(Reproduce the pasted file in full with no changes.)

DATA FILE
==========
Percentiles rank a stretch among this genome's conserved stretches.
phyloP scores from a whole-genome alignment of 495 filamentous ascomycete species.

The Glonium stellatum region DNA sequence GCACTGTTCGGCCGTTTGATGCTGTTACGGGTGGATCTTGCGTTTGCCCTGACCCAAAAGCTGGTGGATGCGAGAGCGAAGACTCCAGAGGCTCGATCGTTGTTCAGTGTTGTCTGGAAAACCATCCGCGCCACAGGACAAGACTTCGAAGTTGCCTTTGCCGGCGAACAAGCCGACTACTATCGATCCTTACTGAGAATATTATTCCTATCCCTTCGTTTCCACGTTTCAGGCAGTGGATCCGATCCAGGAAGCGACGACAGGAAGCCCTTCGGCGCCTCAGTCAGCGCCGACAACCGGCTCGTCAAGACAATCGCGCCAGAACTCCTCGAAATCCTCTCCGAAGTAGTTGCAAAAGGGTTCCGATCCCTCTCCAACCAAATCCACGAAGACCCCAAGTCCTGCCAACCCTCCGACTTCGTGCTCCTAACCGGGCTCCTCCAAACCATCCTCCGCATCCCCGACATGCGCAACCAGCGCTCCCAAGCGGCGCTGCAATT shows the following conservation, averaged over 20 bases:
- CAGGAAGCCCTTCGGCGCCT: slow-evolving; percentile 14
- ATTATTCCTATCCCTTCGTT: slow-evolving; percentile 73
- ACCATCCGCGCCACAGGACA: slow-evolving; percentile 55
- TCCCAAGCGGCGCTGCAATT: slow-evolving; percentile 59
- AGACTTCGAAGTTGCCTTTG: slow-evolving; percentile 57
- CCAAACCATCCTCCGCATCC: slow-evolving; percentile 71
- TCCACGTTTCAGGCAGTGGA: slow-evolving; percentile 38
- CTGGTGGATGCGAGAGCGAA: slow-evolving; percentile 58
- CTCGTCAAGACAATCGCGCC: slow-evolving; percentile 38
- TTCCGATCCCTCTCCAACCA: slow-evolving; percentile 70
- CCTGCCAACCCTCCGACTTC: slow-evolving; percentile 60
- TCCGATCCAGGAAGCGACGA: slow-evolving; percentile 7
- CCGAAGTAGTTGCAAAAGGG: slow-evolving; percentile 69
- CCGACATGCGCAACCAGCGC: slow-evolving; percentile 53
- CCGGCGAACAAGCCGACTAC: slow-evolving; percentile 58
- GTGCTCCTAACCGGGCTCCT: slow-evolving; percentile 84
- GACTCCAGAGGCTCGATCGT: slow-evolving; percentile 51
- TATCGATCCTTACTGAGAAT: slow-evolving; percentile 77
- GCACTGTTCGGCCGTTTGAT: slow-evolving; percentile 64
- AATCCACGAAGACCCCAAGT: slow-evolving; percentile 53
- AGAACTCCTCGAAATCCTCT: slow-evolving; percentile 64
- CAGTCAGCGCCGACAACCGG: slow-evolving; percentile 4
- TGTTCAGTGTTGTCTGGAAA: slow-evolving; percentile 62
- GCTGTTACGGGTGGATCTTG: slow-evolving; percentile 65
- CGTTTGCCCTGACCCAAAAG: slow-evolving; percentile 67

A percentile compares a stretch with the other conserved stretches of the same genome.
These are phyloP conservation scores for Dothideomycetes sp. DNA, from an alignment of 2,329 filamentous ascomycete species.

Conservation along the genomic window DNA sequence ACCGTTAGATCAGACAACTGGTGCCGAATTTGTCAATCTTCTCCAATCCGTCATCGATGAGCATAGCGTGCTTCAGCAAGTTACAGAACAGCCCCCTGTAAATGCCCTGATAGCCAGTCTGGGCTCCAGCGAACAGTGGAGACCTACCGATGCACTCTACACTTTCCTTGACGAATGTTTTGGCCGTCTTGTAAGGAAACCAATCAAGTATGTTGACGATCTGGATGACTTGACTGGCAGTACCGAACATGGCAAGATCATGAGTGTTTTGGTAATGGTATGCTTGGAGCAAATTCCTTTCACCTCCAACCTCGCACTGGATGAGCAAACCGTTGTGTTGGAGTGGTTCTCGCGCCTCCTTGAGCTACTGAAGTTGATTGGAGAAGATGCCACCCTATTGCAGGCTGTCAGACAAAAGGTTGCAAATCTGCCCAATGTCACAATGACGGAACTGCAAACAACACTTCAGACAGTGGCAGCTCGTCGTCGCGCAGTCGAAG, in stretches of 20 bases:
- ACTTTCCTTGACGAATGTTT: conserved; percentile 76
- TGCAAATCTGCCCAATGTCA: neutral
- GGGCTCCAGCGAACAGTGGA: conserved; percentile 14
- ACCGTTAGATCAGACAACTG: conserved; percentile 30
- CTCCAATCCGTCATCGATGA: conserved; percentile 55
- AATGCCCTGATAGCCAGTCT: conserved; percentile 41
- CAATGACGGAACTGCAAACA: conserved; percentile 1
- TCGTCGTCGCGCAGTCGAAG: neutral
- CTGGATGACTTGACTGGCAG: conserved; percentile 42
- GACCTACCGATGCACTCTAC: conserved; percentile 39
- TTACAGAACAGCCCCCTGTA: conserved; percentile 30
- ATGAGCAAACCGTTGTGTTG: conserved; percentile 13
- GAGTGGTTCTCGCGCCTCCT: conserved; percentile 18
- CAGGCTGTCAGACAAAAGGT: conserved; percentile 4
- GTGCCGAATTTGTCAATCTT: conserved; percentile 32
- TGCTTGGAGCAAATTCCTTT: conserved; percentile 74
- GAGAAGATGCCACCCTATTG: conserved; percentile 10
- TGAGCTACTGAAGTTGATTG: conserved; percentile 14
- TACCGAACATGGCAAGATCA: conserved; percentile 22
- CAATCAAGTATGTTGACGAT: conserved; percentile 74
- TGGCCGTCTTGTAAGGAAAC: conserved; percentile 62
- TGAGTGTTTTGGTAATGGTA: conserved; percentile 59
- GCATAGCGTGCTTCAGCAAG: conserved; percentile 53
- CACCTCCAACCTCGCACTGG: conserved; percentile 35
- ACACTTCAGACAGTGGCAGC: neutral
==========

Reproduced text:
Percentiles rank a stretch among this genome's conserved stretches.
phyloP scores from a whole-genome alignment of 495 filamentous ascomycete species.

The Glonium stellatum region DNA sequence GCACTGTTCGGCCGTTTGATGCTGTTACGGGTGGATCTTGCGTTTGCCCTGACCCAAAAGCTGGTGGATGCGAGAGCGAAGACTCCAGAGGCTCGATCGTTGTTCAGTGTTGTCTGGAAAACCATCCGCGCCACAGGACAAGACTTCGAAGTTGCCTTTGCCGGCGAACAAGCCGACTACTATCGATCCTTACTGAGAATATTATTCCTATCCCTTCGTTTCCACGTTTCAGGCAGTGGATCCGATCCAGGAAGCGACGACAGGAAGCCCTTCGGCGCCTCAGTCAGCGCCGACAACCGGCTCGTCAAGACAATCGCGCCAGAACTCCTCGAAATCCTCTCCGAAGTAGTTGCAAAAGGGTTCCGATCCCTCTCCAACCAAATCCACGAAGACCCCAAGTCCTGCCAACCCTCCGACTTCGTGCTCCTAACCGGGCTCCTCCAAACCATCCTCCGCATCCCCGACATGCGCAACCAGCGCTCCCAAGCGGCGCTGCAATT shows the following conservation, averaged over 20 bases:
- CAGGAAGCCCTTCGGCGCCT: slow-evolving; percentile 14
- ATTATTCCTATCCCTTCGTT: slow-evolving; percentile 73
- ACCATCCGCGCCACAGGACA: slow-evolving; percentile 55
- TCCCAAGCGGCGCTGCAATT: slow-evolving; percentile 59
- AGACTTCGAAGTTGCCTTTG: slow-evolving; percentile 57
- CCAAACCATCCTCCGCATCC: slow-evolving; percentile 71
- TCCACGTTTCAGGCAGTGGA: slow-evolving; percentile 38
- CTGGTGGATGCGAGAGCGAA: slow-evolving; percentile 58
- CTCGTCAAGACAATCGCGCC: slow-evolving; percentile 38
- TTCCGATCCCTCTCCAACCA: slow-evolving; percentile 70
- CCTGCCAACCCTCCGACTTC: slow-evolving; percentile 60
- TCCGATCCAGGAAGCGACGA: slow-evolving; percentile 7
- CCGAAGTAGTTGCAAAAGGG: slow-evolving; percentile 69
- CCGACATGCGCAACCAGCGC: slow-evolving; percentile 53
- CCGGCGAACAAGCCGACTAC: slow-evolving; percentile 58
- GTGCTCCTAACCGGGCTCCT: slow-evolving; percentile 84
- GACTCCAGAGGCTCGATCGT: slow-evolving; percentile 51
- TATCGATCCTTACTGAGAAT: slow-evolving; percentile 77
- GCACTGTTCGGCCGTTTGAT: slow-evolving; percentile 64
- AATCCACGAAGACCCCAAGT: slow-evolving; percentile 53
- AGAACTCCTCGAAATCCTCT: slow-evolving; percentile 64
- CAGTCAGCGCCGACAACCGG: slow-evolving; percentile 4
- TGTTCAGTGTTGTCTGGAAA: slow-evolving; percentile 62
- GCTGTTACGGGTGGATCTTG: slow-evolving; percentile 65
- CGTTTGCCCTGACCCAAAAG: slow-evolving; percentile 67

A percentile compares a stretch with the other conserved stretches of the same genome.
These are phyloP conservation scores for Dothideomycetes sp. DNA, from an alignment of 2,329 filamentous ascomycete species.

Conservation along the genomic window DNA sequence ACCGTTAGATCAGACAACTGGTGCCGAATTTGTCAATCTTCTCCAATCCGTCATCGATGAGCATAGCGTGCTTCAGCAAGTTACAGAACAGCCCCCTGTAAATGCCCTGATAGCCAGTCTGGGCTCCAGCGAACAGTGGAGACCTACCGATGCACTCTACACTTTCCTTGACGAATGTTTTGGCCGTCTTGTAAGGAAACCAATCAAGTATGTTGACGATCTGGATGACTTGACTGGCAGTACCGAACATGGCAAGATCATGAGTGTTTTGGTAATGGTATGCTTGGAGCAAATTCCTTTCACCTCCAACCTCGCACTGGATGAGCAAACCGTTGTGTTGGAGTGGTTCTCGCGCCTCCTTGAGCTACTGAAGTTGATTGGAGAAGATGCCACCCTATTGCAGGCTGTCAGACAAAAGGTTGCAAATCTGCCCAATGTCACAATGACGGAACTGCAAACAACACTTCAGACAGTGGCAGCTCGTCGTCGCGCAGTCGAAG, in stretches of 20 bases:
- ACTTTCCTTGACGAATGTTT: conserved; percentile 76
- TGCAAATCTGCCCAATGTCA: neutral
- GGGCTCCAGCGAACAGTGGA: conserved; percentile 14
- ACCGTTAGATCAGACAACTG: conserved; percentile 30
- CTCCAATCCGTCATCGATGA: conserved; percentile 55
- AATGCCCTGATAGCCAGTCT: conserved; percentile 41
- CAATGACGGAACTGCAAACA: conserved; percentile 1
- TCGTCGTCGCGCAGTCGAAG: neutral
- CTGGATGACTTGACTGGCAG: conserved; percentile 42
- GACCTACCGATGCACTCTAC: conserved; percentile 39
- TTACAGAACAGCCCCCTGTA: conserved; percentile 30
- ATGAGCAAACCGTTGTGTTG: conserved; percentile 13
- GAGTGGTTCTCGCGCCTCCT: conserved; percentile 18
- CAGGCTGTCAGACAAAAGGT: conserved; percentile 4
- GTGCCGAATTTGTCAATCTT: conserved; percentile 32
- TGCTTGGAGCAAATTCCTTT: conserved; percentile 74
- GAGAAGATGCCACCCTATTG: conserved; percentile 10
- TGAGCTACTGAAGTTGATTG: conserved; percentile 14
- TACCGAACATGGCAAGATCA: conserved; percentile 22
- CAATCAAGTATGTTGACGAT: conserved; percentile 74
- TGGCCGTCTTGTAAGGAAAC: conserved; percentile 62
- TGAGTGTTTTGGTAATGGTA: conserved; percentile 59
- GCATAGCGTGCTTCAGCAAG: conserved; percentile 53
- CACCTCCAACCTCGCACTGG: conserved; percentile 35
- ACACTTCAGACAGTGGCAGC: neutral